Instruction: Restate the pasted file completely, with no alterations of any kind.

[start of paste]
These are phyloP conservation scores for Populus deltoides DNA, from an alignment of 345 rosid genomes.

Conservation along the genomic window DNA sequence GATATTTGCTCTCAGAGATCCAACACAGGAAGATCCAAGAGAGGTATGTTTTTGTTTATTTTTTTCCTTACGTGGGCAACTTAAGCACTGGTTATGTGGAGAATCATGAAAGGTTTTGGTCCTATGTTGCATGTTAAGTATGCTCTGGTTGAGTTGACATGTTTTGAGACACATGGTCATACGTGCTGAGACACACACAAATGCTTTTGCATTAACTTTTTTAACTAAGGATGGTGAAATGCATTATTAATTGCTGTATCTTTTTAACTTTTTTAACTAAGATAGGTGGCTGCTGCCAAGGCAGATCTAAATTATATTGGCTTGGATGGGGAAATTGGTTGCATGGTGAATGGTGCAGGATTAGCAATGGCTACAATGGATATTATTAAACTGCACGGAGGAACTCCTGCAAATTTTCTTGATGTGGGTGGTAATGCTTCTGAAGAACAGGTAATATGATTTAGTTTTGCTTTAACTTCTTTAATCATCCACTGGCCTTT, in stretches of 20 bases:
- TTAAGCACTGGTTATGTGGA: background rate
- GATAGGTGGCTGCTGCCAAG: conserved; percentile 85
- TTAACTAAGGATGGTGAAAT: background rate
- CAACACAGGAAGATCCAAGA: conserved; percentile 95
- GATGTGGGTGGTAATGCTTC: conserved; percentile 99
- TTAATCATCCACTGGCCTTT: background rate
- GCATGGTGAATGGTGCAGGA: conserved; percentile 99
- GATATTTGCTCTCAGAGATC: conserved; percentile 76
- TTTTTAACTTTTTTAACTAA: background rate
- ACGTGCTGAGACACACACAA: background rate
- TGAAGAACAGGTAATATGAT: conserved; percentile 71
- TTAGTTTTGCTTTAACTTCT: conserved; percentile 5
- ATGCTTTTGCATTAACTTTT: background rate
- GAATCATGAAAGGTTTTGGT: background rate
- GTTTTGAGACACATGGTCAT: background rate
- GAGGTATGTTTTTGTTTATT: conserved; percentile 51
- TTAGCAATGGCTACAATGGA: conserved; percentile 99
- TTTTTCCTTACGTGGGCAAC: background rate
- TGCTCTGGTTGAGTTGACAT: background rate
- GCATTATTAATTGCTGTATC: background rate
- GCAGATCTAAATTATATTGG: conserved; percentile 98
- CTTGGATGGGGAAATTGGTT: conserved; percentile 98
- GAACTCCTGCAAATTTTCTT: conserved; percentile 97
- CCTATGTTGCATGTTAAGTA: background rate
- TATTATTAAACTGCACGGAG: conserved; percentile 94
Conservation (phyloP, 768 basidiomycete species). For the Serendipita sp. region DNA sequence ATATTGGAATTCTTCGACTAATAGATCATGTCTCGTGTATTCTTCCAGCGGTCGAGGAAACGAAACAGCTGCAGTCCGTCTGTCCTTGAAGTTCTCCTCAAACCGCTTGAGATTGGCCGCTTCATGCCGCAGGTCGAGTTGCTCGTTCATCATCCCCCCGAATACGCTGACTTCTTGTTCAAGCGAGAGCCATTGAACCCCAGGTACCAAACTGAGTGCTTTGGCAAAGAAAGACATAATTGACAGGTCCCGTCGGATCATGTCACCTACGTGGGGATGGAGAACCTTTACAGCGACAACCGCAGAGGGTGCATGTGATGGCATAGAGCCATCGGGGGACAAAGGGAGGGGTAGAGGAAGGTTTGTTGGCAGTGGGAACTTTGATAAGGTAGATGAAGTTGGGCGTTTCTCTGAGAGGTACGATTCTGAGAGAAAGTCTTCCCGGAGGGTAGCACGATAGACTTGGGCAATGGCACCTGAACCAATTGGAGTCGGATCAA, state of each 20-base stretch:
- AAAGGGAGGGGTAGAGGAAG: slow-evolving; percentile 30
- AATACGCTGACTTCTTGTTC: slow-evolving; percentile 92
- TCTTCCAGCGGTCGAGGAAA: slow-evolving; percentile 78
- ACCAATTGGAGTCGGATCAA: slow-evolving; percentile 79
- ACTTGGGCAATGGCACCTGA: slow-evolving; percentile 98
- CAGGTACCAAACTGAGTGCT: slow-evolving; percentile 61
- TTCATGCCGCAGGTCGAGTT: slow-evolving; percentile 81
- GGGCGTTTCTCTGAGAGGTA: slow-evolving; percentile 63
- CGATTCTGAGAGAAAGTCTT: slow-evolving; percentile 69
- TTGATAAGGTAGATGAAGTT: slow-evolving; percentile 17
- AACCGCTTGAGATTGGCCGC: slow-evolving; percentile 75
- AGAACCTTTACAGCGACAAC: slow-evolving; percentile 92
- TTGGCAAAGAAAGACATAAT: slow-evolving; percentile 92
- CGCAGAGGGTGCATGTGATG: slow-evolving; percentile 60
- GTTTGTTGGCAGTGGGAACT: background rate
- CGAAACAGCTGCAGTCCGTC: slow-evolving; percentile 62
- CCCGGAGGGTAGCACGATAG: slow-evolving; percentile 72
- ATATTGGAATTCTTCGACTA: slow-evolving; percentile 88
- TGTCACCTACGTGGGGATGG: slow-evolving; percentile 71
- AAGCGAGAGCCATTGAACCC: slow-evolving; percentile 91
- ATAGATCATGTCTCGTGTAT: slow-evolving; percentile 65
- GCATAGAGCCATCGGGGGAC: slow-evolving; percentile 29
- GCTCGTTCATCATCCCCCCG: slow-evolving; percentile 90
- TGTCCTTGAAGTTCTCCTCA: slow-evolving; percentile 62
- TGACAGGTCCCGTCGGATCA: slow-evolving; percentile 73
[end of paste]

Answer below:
These are phyloP conservation scores for Populus deltoides DNA, from an alignment of 345 rosid genomes.

Conservation along the genomic window DNA sequence GATATTTGCTCTCAGAGATCCAACACAGGAAGATCCAAGAGAGGTATGTTTTTGTTTATTTTTTTCCTTACGTGGGCAACTTAAGCACTGGTTATGTGGAGAATCATGAAAGGTTTTGGTCCTATGTTGCATGTTAAGTATGCTCTGGTTGAGTTGACATGTTTTGAGACACATGGTCATACGTGCTGAGACACACACAAATGCTTTTGCATTAACTTTTTTAACTAAGGATGGTGAAATGCATTATTAATTGCTGTATCTTTTTAACTTTTTTAACTAAGATAGGTGGCTGCTGCCAAGGCAGATCTAAATTATATTGGCTTGGATGGGGAAATTGGTTGCATGGTGAATGGTGCAGGATTAGCAATGGCTACAATGGATATTATTAAACTGCACGGAGGAACTCCTGCAAATTTTCTTGATGTGGGTGGTAATGCTTCTGAAGAACAGGTAATATGATTTAGTTTTGCTTTAACTTCTTTAATCATCCACTGGCCTTT, in stretches of 20 bases:
- TTAAGCACTGGTTATGTGGA: background rate
- GATAGGTGGCTGCTGCCAAG: conserved; percentile 85
- TTAACTAAGGATGGTGAAAT: background rate
- CAACACAGGAAGATCCAAGA: conserved; percentile 95
- GATGTGGGTGGTAATGCTTC: conserved; percentile 99
- TTAATCATCCACTGGCCTTT: background rate
- GCATGGTGAATGGTGCAGGA: conserved; percentile 99
- GATATTTGCTCTCAGAGATC: conserved; percentile 76
- TTTTTAACTTTTTTAACTAA: background rate
- ACGTGCTGAGACACACACAA: background rate
- TGAAGAACAGGTAATATGAT: conserved; percentile 71
- TTAGTTTTGCTTTAACTTCT: conserved; percentile 5
- ATGCTTTTGCATTAACTTTT: background rate
- GAATCATGAAAGGTTTTGGT: background rate
- GTTTTGAGACACATGGTCAT: background rate
- GAGGTATGTTTTTGTTTATT: conserved; percentile 51
- TTAGCAATGGCTACAATGGA: conserved; percentile 99
- TTTTTCCTTACGTGGGCAAC: background rate
- TGCTCTGGTTGAGTTGACAT: background rate
- GCATTATTAATTGCTGTATC: background rate
- GCAGATCTAAATTATATTGG: conserved; percentile 98
- CTTGGATGGGGAAATTGGTT: conserved; percentile 98
- GAACTCCTGCAAATTTTCTT: conserved; percentile 97
- CCTATGTTGCATGTTAAGTA: background rate
- TATTATTAAACTGCACGGAG: conserved; percentile 94
Conservation (phyloP, 768 basidiomycete species). For the Serendipita sp. region DNA sequence ATATTGGAATTCTTCGACTAATAGATCATGTCTCGTGTATTCTTCCAGCGGTCGAGGAAACGAAACAGCTGCAGTCCGTCTGTCCTTGAAGTTCTCCTCAAACCGCTTGAGATTGGCCGCTTCATGCCGCAGGTCGAGTTGCTCGTTCATCATCCCCCCGAATACGCTGACTTCTTGTTCAAGCGAGAGCCATTGAACCCCAGGTACCAAACTGAGTGCTTTGGCAAAGAAAGACATAATTGACAGGTCCCGTCGGATCATGTCACCTACGTGGGGATGGAGAACCTTTACAGCGACAACCGCAGAGGGTGCATGTGATGGCATAGAGCCATCGGGGGACAAAGGGAGGGGTAGAGGAAGGTTTGTTGGCAGTGGGAACTTTGATAAGGTAGATGAAGTTGGGCGTTTCTCTGAGAGGTACGATTCTGAGAGAAAGTCTTCCCGGAGGGTAGCACGATAGACTTGGGCAATGGCACCTGAACCAATTGGAGTCGGATCAA, state of each 20-base stretch:
- AAAGGGAGGGGTAGAGGAAG: slow-evolving; percentile 30
- AATACGCTGACTTCTTGTTC: slow-evolving; percentile 92
- TCTTCCAGCGGTCGAGGAAA: slow-evolving; percentile 78
- ACCAATTGGAGTCGGATCAA: slow-evolving; percentile 79
- ACTTGGGCAATGGCACCTGA: slow-evolving; percentile 98
- CAGGTACCAAACTGAGTGCT: slow-evolving; percentile 61
- TTCATGCCGCAGGTCGAGTT: slow-evolving; percentile 81
- GGGCGTTTCTCTGAGAGGTA: slow-evolving; percentile 63
- CGATTCTGAGAGAAAGTCTT: slow-evolving; percentile 69
- TTGATAAGGTAGATGAAGTT: slow-evolving; percentile 17
- AACCGCTTGAGATTGGCCGC: slow-evolving; percentile 75
- AGAACCTTTACAGCGACAAC: slow-evolving; percentile 92
- TTGGCAAAGAAAGACATAAT: slow-evolving; percentile 92
- CGCAGAGGGTGCATGTGATG: slow-evolving; percentile 60
- GTTTGTTGGCAGTGGGAACT: background rate
- CGAAACAGCTGCAGTCCGTC: slow-evolving; percentile 62
- CCCGGAGGGTAGCACGATAG: slow-evolving; percentile 72
- ATATTGGAATTCTTCGACTA: slow-evolving; percentile 88
- TGTCACCTACGTGGGGATGG: slow-evolving; percentile 71
- AAGCGAGAGCCATTGAACCC: slow-evolving; percentile 91
- ATAGATCATGTCTCGTGTAT: slow-evolving; percentile 65
- GCATAGAGCCATCGGGGGAC: slow-evolving; percentile 29
- GCTCGTTCATCATCCCCCCG: slow-evolving; percentile 90
- TGTCCTTGAAGTTCTCCTCA: slow-evolving; percentile 62
- TGACAGGTCCCGTCGGATCA: slow-evolving; percentile 73